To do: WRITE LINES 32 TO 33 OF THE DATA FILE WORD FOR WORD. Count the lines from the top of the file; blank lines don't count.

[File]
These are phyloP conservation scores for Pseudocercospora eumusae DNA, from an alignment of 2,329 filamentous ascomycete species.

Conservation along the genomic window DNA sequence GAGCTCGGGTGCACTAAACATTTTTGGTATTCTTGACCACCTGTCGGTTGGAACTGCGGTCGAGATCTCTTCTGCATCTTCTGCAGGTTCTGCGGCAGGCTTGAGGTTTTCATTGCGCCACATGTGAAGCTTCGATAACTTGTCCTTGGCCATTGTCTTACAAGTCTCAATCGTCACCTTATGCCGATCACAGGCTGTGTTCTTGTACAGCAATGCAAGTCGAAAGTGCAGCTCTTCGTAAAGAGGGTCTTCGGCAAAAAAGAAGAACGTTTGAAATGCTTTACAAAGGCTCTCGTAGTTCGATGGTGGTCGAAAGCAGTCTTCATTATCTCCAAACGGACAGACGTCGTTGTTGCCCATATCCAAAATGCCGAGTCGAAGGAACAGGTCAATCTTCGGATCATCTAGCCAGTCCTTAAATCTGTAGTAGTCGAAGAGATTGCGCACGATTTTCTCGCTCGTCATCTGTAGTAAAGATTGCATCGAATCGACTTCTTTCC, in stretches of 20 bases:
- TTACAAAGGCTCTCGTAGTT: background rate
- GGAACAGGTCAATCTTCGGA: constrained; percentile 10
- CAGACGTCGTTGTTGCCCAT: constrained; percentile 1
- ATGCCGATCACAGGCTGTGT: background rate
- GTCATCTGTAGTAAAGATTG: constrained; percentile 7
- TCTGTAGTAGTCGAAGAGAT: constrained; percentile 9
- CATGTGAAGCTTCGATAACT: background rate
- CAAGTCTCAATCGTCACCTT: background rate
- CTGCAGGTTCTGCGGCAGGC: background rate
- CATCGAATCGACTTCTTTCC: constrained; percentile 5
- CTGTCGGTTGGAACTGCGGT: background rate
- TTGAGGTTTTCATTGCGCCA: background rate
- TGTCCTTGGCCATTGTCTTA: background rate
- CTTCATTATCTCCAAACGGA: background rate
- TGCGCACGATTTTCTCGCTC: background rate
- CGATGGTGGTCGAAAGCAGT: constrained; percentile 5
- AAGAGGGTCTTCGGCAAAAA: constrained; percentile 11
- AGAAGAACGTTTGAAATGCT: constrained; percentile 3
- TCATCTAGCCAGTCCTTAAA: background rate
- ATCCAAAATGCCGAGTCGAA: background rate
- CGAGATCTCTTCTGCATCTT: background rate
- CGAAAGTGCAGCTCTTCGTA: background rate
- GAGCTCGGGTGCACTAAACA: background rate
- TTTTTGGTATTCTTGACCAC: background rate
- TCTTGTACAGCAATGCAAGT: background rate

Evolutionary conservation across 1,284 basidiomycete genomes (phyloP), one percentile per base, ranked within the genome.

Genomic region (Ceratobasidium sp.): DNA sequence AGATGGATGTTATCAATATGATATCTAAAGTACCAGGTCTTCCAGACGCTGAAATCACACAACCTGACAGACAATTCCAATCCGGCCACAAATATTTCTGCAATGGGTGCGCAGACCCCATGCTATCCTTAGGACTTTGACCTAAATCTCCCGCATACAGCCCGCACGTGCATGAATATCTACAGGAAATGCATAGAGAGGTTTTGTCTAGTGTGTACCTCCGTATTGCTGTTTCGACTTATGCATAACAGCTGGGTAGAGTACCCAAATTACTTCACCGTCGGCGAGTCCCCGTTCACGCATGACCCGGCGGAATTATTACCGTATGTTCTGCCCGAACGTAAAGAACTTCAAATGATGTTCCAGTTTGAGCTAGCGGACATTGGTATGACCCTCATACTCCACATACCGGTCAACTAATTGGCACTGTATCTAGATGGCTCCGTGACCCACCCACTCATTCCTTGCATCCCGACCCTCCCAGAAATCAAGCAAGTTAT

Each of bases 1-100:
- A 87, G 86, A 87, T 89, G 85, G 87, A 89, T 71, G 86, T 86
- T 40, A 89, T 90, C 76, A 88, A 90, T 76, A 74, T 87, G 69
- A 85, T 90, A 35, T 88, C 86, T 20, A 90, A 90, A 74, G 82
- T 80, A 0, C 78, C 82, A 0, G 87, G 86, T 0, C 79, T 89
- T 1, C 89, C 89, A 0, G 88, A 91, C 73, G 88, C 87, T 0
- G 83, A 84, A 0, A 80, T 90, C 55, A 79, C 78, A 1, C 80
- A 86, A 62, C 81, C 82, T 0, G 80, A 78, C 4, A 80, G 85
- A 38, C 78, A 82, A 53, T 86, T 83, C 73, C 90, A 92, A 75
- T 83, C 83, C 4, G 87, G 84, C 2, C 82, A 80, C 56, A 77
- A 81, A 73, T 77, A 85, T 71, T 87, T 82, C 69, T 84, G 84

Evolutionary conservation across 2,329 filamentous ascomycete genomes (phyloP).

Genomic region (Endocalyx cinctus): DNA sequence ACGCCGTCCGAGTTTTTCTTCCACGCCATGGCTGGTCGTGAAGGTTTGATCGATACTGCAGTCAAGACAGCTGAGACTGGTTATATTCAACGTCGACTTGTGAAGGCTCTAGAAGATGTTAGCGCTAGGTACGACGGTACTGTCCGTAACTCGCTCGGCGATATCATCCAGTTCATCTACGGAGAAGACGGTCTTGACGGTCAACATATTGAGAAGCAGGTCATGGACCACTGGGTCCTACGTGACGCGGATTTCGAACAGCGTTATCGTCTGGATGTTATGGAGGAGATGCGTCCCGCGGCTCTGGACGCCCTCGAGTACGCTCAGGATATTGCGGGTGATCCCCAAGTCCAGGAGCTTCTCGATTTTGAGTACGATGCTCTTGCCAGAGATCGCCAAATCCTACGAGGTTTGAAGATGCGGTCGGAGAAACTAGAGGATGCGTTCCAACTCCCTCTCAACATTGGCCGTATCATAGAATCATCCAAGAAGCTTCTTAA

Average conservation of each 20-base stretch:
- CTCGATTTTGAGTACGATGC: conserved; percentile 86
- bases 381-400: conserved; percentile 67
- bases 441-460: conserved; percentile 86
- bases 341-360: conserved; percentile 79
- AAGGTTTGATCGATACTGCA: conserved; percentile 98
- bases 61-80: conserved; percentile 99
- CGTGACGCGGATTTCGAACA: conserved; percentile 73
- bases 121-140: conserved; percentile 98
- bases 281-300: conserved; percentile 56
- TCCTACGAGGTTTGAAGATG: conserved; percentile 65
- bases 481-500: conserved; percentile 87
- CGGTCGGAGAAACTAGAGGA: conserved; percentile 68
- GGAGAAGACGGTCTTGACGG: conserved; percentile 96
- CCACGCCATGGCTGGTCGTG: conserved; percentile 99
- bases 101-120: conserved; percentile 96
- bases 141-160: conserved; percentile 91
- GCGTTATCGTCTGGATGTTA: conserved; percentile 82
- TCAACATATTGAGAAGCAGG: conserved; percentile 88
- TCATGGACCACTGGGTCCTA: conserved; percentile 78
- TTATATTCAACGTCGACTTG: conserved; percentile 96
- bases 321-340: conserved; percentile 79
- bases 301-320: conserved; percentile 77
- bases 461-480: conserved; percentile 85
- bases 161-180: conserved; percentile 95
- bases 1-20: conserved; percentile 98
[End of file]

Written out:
- T 40, A 89, T 90, C 76, A 88, A 90, T 76, A 74, T 87, G 69
- A 85, T 90, A 35, T 88, C 86, T 20, A 90, A 90, A 74, G 82